The only thing the player can reliably control is his balloon altitude, which is all any real balloonist has. In general, the higher a balloon, the faster it will go. The lower the balloon is, the greater its ability to change latitude bands since Local Wind cards mostly change the latitude band by 0 or 1 with only a very few changing it by as much as 2. Thus one of the main dilemmas is when to travel at High altitude where one is largely immune from unfriendly Local Winds, but which uses one's small supply of Fuel.
Certainly players who engage in a little advance planning can help their chances. For example, when the player has three cards on the table, he is unable to play a card on one's own behalf. Players should figure out the best timing of this, particularly in conjunction with the movement of the pawns. Or perhaps the best strategy is only let oneself into the three card situation when absolutely vital. Players must also consider when it is worthwhile to play a card on another just so that a pawn overleaps the one resting on one's own color.
Similarly, at what point is it better to change the weather rather than switch to a more advantageous lane? If not in the lead, instead of moving to the fast lane sometimes a player may be better off playing a contrary strategy of finding a lane that no one else is using and changing the weather in hopes that that lane will be fast and the current popular one slow, or even backwards.
Also, consider that two or more trailing players can conspire to play cards on one another to help each other, although strictly speaking the players should not discuss what cards they might play. Players can also cooperate to move the pawn around the wind rose in a fast way, i.e. the pawns leaping over one another, so as to be able to target the lead balloon several times.
Players should pay close attention to the effects of their movements at the quadrant lines. If a balloon is traveling in a fast lane which becomes a slow lane in the next quadrant, it can be worthwhile to slow down just slightly and then speed up again so as to get a good way into the slow quadrant before having to move according to its slower winds.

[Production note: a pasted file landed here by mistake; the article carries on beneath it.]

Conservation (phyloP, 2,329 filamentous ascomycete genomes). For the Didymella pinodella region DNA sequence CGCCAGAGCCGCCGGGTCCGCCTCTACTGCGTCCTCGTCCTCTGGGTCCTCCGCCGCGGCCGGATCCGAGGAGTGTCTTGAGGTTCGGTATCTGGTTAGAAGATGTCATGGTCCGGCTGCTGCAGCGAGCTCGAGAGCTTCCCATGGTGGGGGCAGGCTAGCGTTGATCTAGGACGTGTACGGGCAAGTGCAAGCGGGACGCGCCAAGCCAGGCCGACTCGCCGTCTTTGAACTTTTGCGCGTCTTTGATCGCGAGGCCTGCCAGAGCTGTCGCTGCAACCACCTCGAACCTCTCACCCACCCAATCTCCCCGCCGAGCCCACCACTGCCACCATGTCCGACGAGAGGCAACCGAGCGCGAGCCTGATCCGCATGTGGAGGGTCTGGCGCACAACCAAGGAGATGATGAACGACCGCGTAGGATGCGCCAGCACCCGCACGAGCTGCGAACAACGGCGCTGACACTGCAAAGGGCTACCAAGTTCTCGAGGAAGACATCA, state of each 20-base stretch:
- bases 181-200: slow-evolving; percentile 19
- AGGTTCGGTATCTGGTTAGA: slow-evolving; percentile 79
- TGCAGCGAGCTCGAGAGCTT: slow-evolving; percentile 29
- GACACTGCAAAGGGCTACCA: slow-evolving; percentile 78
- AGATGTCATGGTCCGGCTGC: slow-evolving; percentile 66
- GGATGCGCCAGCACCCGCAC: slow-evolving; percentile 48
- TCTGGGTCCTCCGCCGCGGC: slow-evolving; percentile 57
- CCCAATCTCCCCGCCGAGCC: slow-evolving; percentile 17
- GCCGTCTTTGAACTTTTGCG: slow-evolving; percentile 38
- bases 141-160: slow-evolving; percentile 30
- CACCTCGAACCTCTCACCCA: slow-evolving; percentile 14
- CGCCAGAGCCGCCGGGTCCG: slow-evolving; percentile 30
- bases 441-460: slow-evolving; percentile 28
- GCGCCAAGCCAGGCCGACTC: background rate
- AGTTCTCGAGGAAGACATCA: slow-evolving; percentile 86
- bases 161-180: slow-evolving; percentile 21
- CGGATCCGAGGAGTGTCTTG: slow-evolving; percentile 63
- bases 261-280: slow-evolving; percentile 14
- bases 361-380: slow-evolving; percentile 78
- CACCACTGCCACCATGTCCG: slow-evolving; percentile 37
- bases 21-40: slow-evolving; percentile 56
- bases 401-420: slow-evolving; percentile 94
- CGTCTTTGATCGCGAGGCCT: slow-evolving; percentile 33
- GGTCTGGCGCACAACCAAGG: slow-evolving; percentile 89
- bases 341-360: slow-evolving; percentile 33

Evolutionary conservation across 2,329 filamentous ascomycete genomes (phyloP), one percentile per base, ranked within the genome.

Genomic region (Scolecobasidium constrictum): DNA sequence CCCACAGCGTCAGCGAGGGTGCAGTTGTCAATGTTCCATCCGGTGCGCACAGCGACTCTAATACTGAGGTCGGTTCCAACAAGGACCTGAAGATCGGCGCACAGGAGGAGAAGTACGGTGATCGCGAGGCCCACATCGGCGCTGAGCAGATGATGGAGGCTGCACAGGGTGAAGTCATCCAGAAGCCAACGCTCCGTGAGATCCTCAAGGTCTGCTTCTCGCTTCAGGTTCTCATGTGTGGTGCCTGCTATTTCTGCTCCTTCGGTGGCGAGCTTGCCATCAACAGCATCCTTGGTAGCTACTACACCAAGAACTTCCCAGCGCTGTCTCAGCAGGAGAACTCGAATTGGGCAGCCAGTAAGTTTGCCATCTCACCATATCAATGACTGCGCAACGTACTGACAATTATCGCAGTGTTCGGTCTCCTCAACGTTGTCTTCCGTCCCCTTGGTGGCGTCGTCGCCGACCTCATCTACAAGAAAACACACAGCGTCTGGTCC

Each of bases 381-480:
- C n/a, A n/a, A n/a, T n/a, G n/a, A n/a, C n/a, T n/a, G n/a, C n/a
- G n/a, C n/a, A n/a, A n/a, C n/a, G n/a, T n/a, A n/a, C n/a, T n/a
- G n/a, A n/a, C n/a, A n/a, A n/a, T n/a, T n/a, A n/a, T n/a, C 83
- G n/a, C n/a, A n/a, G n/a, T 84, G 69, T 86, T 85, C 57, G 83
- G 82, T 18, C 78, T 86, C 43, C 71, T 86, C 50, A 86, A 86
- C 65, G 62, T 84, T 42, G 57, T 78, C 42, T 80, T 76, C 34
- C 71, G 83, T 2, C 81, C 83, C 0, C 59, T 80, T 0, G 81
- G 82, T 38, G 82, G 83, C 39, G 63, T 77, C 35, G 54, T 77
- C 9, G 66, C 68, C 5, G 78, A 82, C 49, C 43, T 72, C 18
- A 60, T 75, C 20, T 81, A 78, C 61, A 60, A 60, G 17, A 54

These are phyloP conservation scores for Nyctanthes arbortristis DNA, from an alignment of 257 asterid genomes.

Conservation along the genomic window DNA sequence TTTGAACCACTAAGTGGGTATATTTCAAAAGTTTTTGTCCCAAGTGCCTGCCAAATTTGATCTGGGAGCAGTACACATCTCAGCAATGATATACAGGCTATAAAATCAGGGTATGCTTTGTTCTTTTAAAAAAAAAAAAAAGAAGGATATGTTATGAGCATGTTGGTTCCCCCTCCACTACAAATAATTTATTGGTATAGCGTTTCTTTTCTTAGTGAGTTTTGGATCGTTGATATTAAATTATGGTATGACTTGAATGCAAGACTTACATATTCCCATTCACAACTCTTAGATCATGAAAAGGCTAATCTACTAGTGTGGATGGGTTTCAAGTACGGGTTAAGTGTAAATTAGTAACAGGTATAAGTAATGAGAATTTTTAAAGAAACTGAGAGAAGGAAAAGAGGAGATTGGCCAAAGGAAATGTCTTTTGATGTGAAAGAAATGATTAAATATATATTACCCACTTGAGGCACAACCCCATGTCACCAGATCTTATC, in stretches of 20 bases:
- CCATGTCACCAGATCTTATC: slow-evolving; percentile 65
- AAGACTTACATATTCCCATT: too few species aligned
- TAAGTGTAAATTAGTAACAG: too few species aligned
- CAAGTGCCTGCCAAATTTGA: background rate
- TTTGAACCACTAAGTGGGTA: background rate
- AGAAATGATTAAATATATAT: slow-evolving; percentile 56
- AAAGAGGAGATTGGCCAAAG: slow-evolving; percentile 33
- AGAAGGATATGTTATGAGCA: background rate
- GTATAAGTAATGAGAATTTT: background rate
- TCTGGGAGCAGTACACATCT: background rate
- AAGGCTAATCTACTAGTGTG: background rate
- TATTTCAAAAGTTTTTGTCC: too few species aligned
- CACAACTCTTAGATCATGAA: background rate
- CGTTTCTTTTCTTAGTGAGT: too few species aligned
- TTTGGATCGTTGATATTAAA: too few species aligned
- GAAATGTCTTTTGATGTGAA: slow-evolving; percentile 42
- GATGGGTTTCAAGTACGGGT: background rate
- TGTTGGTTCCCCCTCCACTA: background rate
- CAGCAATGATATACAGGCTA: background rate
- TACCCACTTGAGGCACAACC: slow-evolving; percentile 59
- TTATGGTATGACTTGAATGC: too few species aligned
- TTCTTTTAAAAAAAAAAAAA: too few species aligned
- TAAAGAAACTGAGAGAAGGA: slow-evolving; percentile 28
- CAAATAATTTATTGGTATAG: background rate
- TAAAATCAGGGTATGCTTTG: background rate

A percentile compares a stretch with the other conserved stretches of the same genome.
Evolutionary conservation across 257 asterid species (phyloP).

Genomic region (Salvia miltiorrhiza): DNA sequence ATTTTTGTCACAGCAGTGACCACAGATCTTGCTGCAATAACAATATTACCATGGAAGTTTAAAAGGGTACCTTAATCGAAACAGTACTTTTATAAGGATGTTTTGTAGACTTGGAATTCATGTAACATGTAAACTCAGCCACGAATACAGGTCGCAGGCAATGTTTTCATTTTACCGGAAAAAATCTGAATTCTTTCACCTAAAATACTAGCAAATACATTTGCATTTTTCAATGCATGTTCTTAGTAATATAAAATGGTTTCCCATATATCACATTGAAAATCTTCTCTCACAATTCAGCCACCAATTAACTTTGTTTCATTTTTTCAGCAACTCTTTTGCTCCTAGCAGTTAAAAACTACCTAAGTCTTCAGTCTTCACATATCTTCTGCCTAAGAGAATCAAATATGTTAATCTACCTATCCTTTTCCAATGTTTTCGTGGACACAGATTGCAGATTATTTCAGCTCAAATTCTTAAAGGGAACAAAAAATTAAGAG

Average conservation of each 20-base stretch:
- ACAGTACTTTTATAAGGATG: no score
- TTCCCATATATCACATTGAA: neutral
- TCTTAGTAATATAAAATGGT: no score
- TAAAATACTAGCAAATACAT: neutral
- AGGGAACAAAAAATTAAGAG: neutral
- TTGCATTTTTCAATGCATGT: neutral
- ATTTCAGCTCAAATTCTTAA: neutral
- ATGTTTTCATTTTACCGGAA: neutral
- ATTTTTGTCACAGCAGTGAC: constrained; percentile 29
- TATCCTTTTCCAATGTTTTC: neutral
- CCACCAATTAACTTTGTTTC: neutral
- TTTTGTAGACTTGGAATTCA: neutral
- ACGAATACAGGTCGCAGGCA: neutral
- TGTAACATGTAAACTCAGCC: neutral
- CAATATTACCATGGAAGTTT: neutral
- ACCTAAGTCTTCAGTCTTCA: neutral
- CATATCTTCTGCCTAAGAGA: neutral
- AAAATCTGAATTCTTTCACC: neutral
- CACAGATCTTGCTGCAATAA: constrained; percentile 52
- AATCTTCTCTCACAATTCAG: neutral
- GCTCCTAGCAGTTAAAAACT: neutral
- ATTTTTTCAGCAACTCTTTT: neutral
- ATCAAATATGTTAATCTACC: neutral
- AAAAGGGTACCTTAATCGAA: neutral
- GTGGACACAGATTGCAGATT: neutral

Don't forget that the Advantage cards have a dual purpose. By discarding them another player's Local Wind card can be taken from the table. This can be a great way to improve the hand, especially if needing a particular Local Wind direction or Weather Change. However, beware of inadvertently assisting the opponent if he already had three cards down and would have otherwise wanted (or desperately needed!) to play a card on behalf of his own balloon.
If the "Emergency Measures" optional rule is used, counter-card play introduces yet another element of decisionmaking.
Finally, many games end with several balloons in very close contention. At that point, each of these balloons will be suffering the "slings and arrows" of its opponents. In such a situation the player who has carefully managed his chip supply and built a good card supply both in the hand and on the table will generally win. We have played games where the leader was on the finish line, but because of being well-prepared the actual winner came from a spot no fewer than seven spaces behind.
The optional Friendly Weather rule is recommended for your first game. All of us at Up & Away Games sincerely hope that you enjoy it.